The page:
Now that the purchase of Saab has been completed between GM and Spyker Cars
, the Sweden-based brand can now aspire to rekindle with its loyal customer base.
During a webcast presentation earlier this week, Jan Ake Jonsson, President and CEO Saab Automobile AB and Victor Muller, CEO Spyker Cars NV and Chairman Saab Automobile AB, confirmed that the brand will seek to return to its roots.
Their plan is to initially sell 100,000 cars a year, while their break-even point should be 85,000 units sold. In 2007, the Saab nameplate sold 125,000 vehicles, so their projection is a fairly conservative one.
The line-up of vehicles will be composed of familiar and brand-new vehicles. The 9-3, as we know it under the GM reign, will be available in sedan, SportCombi wagon and convertible body styles. A 9-3X wagon
will also be offered, which is basically a dressed-up SportCombi with all-wheel drive.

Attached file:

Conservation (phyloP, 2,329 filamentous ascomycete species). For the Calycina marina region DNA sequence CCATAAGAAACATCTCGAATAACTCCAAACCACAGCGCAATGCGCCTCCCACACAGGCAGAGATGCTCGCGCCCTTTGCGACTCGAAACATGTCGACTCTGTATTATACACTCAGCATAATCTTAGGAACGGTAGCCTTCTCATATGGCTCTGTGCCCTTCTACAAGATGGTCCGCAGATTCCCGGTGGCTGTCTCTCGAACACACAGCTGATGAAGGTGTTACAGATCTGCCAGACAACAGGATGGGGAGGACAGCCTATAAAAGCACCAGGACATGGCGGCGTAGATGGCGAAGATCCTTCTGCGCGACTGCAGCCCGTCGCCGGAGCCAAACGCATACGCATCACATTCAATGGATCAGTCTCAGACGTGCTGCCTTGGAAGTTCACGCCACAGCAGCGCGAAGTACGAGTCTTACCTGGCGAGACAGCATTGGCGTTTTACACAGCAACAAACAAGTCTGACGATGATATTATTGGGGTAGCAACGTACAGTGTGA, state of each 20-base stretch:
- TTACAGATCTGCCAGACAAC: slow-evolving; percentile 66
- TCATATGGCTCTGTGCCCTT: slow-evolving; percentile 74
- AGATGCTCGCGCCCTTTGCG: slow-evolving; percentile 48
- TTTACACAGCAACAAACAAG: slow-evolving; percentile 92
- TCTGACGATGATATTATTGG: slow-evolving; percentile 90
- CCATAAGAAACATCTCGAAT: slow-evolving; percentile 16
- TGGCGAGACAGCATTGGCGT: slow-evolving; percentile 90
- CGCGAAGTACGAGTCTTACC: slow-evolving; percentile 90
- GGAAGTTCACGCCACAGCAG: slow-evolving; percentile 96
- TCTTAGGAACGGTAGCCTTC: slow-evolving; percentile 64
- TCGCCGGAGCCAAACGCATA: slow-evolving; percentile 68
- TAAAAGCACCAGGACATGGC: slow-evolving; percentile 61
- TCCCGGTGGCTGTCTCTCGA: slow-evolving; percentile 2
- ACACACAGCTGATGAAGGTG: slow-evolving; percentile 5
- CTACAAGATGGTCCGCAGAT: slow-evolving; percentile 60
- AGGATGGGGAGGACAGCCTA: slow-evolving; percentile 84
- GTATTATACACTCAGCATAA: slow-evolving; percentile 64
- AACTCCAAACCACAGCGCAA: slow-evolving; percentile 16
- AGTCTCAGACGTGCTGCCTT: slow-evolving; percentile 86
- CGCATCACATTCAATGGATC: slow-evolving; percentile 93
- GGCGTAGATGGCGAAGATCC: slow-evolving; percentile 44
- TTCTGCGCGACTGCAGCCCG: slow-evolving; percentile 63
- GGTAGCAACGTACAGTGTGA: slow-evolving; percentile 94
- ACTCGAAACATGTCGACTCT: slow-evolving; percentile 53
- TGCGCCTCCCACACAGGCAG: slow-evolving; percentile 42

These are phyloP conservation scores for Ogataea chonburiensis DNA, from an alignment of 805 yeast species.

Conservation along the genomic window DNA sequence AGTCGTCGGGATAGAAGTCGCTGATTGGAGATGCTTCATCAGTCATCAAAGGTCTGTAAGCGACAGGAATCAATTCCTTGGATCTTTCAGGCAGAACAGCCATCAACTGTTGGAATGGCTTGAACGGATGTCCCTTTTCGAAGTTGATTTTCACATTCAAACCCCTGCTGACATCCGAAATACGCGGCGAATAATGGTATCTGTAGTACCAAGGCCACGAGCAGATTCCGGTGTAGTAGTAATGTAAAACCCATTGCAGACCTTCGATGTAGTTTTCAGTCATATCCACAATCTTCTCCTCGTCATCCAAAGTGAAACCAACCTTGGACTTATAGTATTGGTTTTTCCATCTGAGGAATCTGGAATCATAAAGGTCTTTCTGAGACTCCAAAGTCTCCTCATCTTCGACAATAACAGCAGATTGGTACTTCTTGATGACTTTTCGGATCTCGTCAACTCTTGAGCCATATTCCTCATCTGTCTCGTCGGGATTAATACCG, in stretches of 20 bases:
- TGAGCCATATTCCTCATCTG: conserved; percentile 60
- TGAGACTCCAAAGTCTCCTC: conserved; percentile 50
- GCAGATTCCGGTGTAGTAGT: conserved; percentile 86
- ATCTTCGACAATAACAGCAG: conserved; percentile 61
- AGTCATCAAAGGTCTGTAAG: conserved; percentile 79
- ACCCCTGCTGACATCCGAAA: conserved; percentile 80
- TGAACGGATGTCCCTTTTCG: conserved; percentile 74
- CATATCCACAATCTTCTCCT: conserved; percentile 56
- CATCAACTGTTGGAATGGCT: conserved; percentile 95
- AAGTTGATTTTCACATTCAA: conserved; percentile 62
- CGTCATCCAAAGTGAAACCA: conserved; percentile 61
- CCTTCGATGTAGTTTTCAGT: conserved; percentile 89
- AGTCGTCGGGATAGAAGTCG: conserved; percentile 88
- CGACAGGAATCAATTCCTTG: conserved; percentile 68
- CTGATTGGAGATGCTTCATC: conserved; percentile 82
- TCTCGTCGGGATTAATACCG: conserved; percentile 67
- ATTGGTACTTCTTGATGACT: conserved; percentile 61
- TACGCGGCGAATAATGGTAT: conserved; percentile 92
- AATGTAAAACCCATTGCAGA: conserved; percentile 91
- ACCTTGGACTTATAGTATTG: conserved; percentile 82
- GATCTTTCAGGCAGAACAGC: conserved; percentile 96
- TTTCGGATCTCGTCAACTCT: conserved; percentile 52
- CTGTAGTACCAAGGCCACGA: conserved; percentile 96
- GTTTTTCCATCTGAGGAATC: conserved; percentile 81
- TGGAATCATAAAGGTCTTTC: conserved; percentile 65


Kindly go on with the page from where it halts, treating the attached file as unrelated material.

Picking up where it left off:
A totally-redesigned 9-5 sedan is currently exiting the Trollhättan, Sweden plant which will be assembling all Saab models. The previous 9-5 was 15 years old, so a new model was critical as Saab’s revival wouldn’t be possible with it, especially since it will be facing redesigned competitors in the form of the BMW 5-Series
and Audi A6. Expect a wagon version of the 9-5 in the summer of 2011.
Next year, a 9-4X crossover will appear, based on GM’s Theta platform that also underpins the Chevrolet Equinox, the GMC Terrain and the Cadillac SRX. It will likely be powered by a 300-horsepower, 2.8-litre turbo V6 in North America, with a diesel engine also available in Europe.
In 2012, a brand-new 9-3 will be introduced, and by then, Saab expects sales to reach the 125,000 mark. Jonsson also said that a model positioned under the 9-3 is something they are thinking about, but that isn’t yet in their business plan.
In Canada, a 20-dealer network is being set up (final details will come soon), and should be open for business in about a month, with new vehicles arriving in late September. Saab and GM will no longer share the same showroom.